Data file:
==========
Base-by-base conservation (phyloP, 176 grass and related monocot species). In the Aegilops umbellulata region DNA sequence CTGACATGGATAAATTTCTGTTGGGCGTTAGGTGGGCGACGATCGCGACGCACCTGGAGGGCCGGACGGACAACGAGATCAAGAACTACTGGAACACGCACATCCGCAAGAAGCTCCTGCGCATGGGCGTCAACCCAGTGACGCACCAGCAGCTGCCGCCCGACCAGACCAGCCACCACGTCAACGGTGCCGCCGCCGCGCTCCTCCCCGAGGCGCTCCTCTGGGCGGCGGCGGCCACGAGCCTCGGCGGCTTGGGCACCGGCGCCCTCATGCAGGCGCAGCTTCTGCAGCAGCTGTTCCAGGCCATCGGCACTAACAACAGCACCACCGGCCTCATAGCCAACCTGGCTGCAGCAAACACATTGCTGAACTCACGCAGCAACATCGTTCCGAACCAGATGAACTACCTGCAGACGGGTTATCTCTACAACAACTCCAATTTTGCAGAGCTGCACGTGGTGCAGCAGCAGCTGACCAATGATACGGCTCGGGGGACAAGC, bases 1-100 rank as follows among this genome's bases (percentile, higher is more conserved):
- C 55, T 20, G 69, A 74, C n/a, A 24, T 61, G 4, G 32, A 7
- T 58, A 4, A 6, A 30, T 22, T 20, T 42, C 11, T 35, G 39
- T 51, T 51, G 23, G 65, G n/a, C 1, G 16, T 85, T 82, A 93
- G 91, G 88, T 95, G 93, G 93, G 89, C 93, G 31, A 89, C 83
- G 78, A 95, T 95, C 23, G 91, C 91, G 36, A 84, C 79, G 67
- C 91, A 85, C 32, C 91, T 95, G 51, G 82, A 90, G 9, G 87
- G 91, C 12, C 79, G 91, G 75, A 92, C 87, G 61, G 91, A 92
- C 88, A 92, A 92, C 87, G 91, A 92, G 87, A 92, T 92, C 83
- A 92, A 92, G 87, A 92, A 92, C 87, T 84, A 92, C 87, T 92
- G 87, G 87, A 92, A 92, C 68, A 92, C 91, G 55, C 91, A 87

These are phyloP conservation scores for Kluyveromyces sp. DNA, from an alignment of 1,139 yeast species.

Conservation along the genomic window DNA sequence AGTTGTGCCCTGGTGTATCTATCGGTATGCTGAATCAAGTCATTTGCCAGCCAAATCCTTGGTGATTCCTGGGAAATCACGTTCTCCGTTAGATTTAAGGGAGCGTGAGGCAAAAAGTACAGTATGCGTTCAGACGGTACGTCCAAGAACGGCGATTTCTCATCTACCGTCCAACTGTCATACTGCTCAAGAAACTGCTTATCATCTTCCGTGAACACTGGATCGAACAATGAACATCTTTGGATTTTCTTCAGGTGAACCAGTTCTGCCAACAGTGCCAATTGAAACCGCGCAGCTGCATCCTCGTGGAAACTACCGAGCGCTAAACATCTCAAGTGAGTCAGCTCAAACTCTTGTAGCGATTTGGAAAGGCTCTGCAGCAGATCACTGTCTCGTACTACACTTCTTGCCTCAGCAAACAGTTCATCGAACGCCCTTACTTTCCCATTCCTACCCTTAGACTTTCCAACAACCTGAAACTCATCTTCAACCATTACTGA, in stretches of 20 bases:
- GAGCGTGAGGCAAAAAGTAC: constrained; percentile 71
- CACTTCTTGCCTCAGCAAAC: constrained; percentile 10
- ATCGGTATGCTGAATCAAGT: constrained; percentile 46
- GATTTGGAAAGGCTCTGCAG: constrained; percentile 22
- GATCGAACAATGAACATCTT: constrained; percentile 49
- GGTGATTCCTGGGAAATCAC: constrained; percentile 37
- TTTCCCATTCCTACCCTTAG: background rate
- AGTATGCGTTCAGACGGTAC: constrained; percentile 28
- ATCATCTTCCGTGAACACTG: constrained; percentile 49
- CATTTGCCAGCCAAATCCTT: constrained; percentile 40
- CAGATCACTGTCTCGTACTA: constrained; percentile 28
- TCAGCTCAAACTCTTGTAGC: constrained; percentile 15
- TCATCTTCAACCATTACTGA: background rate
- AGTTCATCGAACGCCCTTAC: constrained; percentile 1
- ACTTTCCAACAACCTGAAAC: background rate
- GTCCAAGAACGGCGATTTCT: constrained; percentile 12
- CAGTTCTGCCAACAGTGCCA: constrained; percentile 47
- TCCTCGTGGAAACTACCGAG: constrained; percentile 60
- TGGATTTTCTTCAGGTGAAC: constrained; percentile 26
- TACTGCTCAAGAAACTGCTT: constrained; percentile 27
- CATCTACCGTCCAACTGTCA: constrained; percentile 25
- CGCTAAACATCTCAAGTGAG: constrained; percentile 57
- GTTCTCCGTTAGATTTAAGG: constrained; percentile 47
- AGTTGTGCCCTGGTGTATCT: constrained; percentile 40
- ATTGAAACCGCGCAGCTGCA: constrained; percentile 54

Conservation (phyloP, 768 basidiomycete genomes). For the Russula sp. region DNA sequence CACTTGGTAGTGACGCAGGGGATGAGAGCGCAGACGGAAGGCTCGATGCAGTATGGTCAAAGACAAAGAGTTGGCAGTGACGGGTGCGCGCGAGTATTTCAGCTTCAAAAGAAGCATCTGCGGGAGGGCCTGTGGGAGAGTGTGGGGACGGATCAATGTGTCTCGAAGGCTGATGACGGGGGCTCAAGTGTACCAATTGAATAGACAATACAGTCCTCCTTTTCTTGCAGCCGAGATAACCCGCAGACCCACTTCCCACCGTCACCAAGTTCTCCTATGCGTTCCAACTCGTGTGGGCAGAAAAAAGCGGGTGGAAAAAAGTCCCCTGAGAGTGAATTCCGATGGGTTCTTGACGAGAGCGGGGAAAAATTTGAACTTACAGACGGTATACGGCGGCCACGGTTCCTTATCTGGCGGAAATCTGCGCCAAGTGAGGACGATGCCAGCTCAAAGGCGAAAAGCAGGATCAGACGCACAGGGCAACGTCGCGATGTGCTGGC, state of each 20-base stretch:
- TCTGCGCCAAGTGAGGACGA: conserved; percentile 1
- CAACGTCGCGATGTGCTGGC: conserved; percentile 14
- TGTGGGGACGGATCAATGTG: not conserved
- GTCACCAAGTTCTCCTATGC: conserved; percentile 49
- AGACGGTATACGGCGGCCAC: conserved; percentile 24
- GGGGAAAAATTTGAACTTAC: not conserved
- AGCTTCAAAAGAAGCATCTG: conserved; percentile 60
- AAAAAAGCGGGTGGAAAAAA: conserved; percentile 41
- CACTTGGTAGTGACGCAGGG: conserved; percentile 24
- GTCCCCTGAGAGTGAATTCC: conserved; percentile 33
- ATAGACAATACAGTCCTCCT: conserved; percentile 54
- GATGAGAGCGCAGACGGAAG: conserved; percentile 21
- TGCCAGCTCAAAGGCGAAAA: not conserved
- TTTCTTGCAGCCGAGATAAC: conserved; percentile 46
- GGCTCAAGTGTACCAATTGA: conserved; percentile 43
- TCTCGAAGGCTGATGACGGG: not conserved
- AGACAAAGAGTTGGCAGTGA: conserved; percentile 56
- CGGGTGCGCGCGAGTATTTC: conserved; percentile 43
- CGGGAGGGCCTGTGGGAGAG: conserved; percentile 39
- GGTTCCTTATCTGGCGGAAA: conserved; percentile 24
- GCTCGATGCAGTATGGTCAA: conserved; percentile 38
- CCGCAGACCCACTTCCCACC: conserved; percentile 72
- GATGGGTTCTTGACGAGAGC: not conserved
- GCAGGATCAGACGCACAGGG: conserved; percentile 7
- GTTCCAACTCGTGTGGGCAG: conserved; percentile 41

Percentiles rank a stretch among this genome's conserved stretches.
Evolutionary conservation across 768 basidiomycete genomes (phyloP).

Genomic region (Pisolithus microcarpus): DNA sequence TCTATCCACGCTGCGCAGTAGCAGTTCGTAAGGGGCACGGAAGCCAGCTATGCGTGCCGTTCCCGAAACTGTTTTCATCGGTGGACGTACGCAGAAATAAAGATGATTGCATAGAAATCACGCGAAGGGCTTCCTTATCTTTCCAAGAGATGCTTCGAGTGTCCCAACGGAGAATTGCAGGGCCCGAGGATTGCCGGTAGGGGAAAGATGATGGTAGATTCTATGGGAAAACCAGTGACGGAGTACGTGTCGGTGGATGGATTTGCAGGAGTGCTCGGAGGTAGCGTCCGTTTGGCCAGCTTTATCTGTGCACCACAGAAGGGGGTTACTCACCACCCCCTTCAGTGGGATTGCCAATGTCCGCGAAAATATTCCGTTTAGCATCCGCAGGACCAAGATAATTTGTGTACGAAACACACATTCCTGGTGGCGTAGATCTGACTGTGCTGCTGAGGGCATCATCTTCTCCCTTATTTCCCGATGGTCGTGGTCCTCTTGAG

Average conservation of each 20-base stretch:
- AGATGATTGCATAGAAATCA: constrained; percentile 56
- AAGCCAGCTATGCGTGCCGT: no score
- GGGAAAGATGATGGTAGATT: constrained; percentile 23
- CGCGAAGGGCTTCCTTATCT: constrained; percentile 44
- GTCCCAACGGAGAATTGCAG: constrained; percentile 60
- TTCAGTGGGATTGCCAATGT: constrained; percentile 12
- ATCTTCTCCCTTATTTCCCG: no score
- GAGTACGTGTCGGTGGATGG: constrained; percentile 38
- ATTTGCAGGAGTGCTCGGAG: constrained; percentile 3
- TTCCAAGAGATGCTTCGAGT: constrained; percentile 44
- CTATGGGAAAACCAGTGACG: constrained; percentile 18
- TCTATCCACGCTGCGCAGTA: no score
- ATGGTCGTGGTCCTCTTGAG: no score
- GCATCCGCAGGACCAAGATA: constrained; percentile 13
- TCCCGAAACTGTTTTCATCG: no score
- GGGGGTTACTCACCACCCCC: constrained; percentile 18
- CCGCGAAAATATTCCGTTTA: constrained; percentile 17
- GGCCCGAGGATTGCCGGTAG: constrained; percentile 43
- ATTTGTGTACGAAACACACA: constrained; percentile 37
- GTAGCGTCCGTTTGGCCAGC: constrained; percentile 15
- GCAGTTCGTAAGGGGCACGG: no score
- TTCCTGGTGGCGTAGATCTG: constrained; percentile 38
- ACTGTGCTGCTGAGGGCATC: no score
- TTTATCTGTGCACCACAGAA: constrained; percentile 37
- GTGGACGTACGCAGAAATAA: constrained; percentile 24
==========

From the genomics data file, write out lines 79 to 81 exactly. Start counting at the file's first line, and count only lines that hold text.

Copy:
- CTATGGGAAAACCAGTGACG: constrained; percentile 18
- TCTATCCACGCTGCGCAGTA: no score
- ATGGTCGTGGTCCTCTTGAG: no score